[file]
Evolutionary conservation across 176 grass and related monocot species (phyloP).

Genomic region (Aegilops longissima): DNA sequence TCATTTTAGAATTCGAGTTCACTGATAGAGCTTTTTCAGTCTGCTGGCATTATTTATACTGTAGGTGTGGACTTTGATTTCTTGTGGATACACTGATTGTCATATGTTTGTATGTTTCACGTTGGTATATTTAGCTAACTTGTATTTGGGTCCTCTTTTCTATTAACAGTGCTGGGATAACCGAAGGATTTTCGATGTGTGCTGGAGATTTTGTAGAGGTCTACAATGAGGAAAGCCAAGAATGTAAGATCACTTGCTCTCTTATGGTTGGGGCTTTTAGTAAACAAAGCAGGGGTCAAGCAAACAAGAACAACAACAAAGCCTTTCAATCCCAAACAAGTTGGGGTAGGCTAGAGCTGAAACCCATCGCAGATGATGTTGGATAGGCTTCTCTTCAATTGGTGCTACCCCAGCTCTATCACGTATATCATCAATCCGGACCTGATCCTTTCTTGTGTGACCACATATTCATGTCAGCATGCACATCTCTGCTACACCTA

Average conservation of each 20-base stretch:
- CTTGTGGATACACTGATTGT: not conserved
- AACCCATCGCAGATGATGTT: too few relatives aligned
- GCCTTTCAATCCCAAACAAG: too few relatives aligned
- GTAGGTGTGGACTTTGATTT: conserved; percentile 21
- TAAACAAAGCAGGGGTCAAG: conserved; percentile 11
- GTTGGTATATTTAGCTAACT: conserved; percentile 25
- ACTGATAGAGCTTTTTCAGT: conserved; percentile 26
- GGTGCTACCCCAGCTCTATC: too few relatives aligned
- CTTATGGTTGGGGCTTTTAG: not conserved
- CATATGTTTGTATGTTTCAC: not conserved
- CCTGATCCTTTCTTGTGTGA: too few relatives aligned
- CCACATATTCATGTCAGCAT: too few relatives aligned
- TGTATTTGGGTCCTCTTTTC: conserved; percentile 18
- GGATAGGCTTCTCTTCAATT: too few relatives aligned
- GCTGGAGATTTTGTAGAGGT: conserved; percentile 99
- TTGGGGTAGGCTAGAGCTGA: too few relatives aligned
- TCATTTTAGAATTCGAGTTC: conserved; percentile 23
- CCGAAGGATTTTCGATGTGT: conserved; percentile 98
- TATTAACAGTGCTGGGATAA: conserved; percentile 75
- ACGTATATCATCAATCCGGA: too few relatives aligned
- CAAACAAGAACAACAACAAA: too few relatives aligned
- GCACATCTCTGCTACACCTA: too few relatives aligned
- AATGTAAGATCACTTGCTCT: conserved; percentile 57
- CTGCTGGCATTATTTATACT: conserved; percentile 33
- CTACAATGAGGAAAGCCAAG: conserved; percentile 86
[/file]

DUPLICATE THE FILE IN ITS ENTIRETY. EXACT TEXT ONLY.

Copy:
Evolutionary conservation across 176 grass and related monocot species (phyloP).

Genomic region (Aegilops longissima): DNA sequence TCATTTTAGAATTCGAGTTCACTGATAGAGCTTTTTCAGTCTGCTGGCATTATTTATACTGTAGGTGTGGACTTTGATTTCTTGTGGATACACTGATTGTCATATGTTTGTATGTTTCACGTTGGTATATTTAGCTAACTTGTATTTGGGTCCTCTTTTCTATTAACAGTGCTGGGATAACCGAAGGATTTTCGATGTGTGCTGGAGATTTTGTAGAGGTCTACAATGAGGAAAGCCAAGAATGTAAGATCACTTGCTCTCTTATGGTTGGGGCTTTTAGTAAACAAAGCAGGGGTCAAGCAAACAAGAACAACAACAAAGCCTTTCAATCCCAAACAAGTTGGGGTAGGCTAGAGCTGAAACCCATCGCAGATGATGTTGGATAGGCTTCTCTTCAATTGGTGCTACCCCAGCTCTATCACGTATATCATCAATCCGGACCTGATCCTTTCTTGTGTGACCACATATTCATGTCAGCATGCACATCTCTGCTACACCTA

Average conservation of each 20-base stretch:
- CTTGTGGATACACTGATTGT: not conserved
- AACCCATCGCAGATGATGTT: too few relatives aligned
- GCCTTTCAATCCCAAACAAG: too few relatives aligned
- GTAGGTGTGGACTTTGATTT: conserved; percentile 21
- TAAACAAAGCAGGGGTCAAG: conserved; percentile 11
- GTTGGTATATTTAGCTAACT: conserved; percentile 25
- ACTGATAGAGCTTTTTCAGT: conserved; percentile 26
- GGTGCTACCCCAGCTCTATC: too few relatives aligned
- CTTATGGTTGGGGCTTTTAG: not conserved
- CATATGTTTGTATGTTTCAC: not conserved
- CCTGATCCTTTCTTGTGTGA: too few relatives aligned
- CCACATATTCATGTCAGCAT: too few relatives aligned
- TGTATTTGGGTCCTCTTTTC: conserved; percentile 18
- GGATAGGCTTCTCTTCAATT: too few relatives aligned
- GCTGGAGATTTTGTAGAGGT: conserved; percentile 99
- TTGGGGTAGGCTAGAGCTGA: too few relatives aligned
- TCATTTTAGAATTCGAGTTC: conserved; percentile 23
- CCGAAGGATTTTCGATGTGT: conserved; percentile 98
- TATTAACAGTGCTGGGATAA: conserved; percentile 75
- ACGTATATCATCAATCCGGA: too few relatives aligned
- CAAACAAGAACAACAACAAA: too few relatives aligned
- GCACATCTCTGCTACACCTA: too few relatives aligned
- AATGTAAGATCACTTGCTCT: conserved; percentile 57
- CTGCTGGCATTATTTATACT: conserved; percentile 33
- CTACAATGAGGAAAGCCAAG: conserved; percentile 86